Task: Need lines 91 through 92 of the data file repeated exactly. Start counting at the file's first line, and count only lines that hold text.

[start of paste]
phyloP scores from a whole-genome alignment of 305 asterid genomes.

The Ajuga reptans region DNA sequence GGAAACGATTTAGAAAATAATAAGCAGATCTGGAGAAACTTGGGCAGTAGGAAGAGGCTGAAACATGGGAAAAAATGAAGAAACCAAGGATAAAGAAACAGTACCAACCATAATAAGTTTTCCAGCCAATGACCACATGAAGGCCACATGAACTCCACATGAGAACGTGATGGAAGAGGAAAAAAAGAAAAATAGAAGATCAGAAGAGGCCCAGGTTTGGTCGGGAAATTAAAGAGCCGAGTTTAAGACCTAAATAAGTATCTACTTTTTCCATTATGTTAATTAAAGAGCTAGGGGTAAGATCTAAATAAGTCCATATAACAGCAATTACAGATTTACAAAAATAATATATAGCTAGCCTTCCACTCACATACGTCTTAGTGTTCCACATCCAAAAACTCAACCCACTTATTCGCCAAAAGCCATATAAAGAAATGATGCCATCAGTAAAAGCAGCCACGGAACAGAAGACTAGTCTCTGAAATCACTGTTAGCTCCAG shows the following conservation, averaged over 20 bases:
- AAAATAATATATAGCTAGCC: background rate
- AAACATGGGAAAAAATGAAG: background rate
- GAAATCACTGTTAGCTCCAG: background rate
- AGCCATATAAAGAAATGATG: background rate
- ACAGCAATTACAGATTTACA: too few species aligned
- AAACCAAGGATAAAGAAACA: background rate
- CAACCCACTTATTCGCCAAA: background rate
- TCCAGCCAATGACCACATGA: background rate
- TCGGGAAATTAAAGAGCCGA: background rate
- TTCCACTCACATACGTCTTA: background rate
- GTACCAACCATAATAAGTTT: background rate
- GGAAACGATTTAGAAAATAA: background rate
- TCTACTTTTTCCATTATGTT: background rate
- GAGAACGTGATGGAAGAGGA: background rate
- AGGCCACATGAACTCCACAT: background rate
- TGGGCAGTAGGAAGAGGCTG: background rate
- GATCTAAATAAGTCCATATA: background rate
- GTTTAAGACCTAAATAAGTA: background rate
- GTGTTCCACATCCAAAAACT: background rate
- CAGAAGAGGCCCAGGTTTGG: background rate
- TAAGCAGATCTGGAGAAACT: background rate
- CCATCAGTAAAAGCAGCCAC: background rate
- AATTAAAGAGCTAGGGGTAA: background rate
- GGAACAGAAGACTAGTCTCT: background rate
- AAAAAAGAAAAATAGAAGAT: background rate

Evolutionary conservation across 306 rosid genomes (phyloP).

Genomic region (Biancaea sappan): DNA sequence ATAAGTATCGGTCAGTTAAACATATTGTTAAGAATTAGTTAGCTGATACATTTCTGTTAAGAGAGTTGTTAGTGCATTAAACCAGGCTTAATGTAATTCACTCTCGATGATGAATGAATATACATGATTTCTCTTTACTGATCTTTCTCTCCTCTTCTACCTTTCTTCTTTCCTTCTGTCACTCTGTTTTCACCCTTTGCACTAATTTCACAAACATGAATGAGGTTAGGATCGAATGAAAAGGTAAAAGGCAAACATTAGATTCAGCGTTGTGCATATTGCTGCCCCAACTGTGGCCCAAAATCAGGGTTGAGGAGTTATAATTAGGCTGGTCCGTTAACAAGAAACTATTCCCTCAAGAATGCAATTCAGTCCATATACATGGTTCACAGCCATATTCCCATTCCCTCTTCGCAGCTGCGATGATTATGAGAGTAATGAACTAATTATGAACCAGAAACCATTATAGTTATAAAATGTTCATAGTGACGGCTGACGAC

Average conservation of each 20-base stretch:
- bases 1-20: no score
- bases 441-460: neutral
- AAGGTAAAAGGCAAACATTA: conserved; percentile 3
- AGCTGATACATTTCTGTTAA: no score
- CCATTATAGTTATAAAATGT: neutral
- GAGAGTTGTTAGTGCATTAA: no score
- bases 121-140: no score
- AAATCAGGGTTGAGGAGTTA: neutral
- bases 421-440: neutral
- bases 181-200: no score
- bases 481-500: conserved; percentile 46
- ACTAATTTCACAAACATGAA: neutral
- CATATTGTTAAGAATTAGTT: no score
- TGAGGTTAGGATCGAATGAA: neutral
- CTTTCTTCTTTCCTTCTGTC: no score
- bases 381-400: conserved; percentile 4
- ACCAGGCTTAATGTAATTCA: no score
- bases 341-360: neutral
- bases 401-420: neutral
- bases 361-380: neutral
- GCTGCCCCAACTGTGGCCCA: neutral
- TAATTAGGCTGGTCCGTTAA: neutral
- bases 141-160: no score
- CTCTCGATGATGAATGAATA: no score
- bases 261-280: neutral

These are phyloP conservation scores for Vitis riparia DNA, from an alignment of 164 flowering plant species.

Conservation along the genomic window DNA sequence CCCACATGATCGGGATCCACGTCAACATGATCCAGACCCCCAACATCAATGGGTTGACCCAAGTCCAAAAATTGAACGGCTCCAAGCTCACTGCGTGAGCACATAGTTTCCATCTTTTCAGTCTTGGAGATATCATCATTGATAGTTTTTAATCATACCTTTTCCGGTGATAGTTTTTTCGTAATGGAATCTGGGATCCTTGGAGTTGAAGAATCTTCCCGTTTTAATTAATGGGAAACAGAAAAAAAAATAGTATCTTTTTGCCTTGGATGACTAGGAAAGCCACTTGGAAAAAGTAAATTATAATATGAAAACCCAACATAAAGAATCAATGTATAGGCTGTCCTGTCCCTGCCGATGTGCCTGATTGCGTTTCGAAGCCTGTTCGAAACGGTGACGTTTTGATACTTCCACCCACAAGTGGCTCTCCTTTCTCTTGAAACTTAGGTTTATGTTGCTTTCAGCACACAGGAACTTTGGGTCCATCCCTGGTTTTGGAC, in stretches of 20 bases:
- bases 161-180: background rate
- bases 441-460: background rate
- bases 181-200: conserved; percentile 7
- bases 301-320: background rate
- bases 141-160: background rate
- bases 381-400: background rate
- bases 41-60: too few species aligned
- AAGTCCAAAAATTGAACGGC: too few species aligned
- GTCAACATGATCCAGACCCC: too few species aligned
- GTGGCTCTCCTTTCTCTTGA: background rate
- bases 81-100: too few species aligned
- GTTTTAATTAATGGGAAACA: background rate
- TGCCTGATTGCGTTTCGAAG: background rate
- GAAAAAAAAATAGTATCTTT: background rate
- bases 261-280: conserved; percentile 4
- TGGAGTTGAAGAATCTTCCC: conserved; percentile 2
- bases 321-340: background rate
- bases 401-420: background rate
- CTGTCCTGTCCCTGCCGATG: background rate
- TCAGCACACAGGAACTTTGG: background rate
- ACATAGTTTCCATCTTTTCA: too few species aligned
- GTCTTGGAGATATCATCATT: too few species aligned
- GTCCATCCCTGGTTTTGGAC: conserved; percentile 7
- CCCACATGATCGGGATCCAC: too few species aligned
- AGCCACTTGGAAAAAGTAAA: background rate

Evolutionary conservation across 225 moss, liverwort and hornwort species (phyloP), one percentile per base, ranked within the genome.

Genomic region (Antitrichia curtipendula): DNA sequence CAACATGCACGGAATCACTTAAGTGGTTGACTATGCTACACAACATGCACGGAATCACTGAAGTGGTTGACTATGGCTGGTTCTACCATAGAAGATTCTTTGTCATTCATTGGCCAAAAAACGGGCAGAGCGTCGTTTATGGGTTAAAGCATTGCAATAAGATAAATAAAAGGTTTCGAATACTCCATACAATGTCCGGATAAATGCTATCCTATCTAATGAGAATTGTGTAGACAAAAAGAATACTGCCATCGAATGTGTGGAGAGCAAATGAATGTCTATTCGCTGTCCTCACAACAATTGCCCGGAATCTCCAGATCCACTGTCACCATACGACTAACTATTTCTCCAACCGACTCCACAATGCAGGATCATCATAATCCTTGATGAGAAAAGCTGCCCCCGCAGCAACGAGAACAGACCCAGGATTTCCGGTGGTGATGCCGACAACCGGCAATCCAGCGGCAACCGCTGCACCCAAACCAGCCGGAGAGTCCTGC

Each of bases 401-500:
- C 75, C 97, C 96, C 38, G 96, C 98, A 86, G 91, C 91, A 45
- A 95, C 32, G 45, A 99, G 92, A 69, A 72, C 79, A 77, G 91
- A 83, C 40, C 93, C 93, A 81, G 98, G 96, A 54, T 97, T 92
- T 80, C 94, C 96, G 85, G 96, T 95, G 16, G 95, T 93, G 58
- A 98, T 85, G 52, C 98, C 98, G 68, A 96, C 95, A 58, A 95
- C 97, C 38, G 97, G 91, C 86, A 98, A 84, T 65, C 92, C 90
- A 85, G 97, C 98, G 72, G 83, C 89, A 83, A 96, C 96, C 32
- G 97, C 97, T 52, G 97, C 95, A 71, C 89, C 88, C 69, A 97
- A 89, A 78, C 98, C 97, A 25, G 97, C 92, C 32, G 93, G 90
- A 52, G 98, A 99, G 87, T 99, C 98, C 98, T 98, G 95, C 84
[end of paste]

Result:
- C 97, C 38, G 97, G 91, C 86, A 98, A 84, T 65, C 92, C 90
- A 85, G 97, C 98, G 72, G 83, C 89, A 83, A 96, C 96, C 32